Tuesday, October 26, 2010

Learning to pace myself.

Last night, after a lot of walking and a number of jogging runs on my own, I turned out for Day 1 of the Running Room's training for a 10 km run. I had the required base of being able to run 6km, and I had permission to begin the program from my heart specialists and physiotherapist at the Heart Institute.

There were twenty-two people signed up for the training program, and most were there. There were three men, including me. The rest were younger females ranging in age from their late teens to the mid-fifties. I was the oldest person there. The walking group I graduated from had several people my age or older!

The group is lead by a thirty something, slim woman, assisted by four other women. Each of us was asked to give a brief description of our running experience, and what our goals were. I stated my goal of completing the 10 km Resolution Run on December 31st, with a secondary goal of completing the run in less than 60 minutes if possible.

We then listened to a talk on running with the emphasis on Long, Slow Distance (LSD) where 10 minutes of slow running is followed by one minute of walking, with repeats until the scheduled distance is done. Then, armed with reflecting patches and lights, we went outside to begin the scheduled 6 km run.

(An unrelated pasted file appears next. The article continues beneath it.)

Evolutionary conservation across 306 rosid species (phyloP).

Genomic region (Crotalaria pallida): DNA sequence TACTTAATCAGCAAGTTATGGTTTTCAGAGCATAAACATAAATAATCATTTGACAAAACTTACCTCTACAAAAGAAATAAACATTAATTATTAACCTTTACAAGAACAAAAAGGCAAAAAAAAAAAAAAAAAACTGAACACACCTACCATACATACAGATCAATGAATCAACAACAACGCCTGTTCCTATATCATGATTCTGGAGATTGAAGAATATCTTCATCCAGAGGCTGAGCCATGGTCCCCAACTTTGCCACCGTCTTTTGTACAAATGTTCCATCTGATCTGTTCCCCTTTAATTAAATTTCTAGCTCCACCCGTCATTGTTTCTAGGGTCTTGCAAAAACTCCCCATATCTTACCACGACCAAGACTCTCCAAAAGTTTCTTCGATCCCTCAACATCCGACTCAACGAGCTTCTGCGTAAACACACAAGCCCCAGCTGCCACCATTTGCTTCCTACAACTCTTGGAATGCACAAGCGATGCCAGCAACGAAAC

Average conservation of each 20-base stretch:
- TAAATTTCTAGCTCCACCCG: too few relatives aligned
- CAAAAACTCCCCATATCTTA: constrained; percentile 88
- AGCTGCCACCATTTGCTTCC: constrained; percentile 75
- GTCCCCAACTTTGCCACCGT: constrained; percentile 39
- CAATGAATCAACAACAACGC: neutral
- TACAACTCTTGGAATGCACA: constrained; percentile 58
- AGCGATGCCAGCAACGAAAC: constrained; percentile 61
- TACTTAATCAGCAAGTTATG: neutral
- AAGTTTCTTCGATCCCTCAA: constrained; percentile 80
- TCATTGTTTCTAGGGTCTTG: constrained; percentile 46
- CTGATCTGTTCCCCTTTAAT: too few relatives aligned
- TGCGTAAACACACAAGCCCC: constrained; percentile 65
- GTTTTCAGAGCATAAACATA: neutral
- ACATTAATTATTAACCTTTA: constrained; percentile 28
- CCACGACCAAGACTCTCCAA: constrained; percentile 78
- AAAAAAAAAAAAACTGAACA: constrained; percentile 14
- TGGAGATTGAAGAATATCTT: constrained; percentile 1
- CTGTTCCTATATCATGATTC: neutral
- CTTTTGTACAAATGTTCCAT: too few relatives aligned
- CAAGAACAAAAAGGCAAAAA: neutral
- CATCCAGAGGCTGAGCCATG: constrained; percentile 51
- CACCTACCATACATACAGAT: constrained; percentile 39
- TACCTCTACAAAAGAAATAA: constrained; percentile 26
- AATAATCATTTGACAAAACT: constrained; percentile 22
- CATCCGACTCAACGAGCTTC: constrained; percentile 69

I started my Garmin Forerunner as we began. Every so often, I shone my hand-held light on the Garmin to check my pulse rate. My physiotherapist says I can jog as long as I keep the pulse rate (beats per minute, BPM) below a rate of 135 BPM. As the younger group members passed me, one by one, I found it hard to slow down and keep the BPM below 135. "Slow down", was my regular comment to myself. Down came the heart rate, and down came my speed.

Soon, I was at the back of the pack accompanied by one other runner who was struggling a little, and one of the four assistants. I kept on running at a pace that accommodated the less than 135 BPM, and enjoyed the one minute walking breaks when the assistant trainer called out for them. As we came to the last hill at around km #5, I slowed to a walk a little more often. The last stretch was downhill, and I finished that readily. The 6km took me around 50 minutes to complete.

Today, I discussed this experience with my physiotherapist at the Heart Institute. She complimented me on using the Garmin as a guide and trying to follow her advice.

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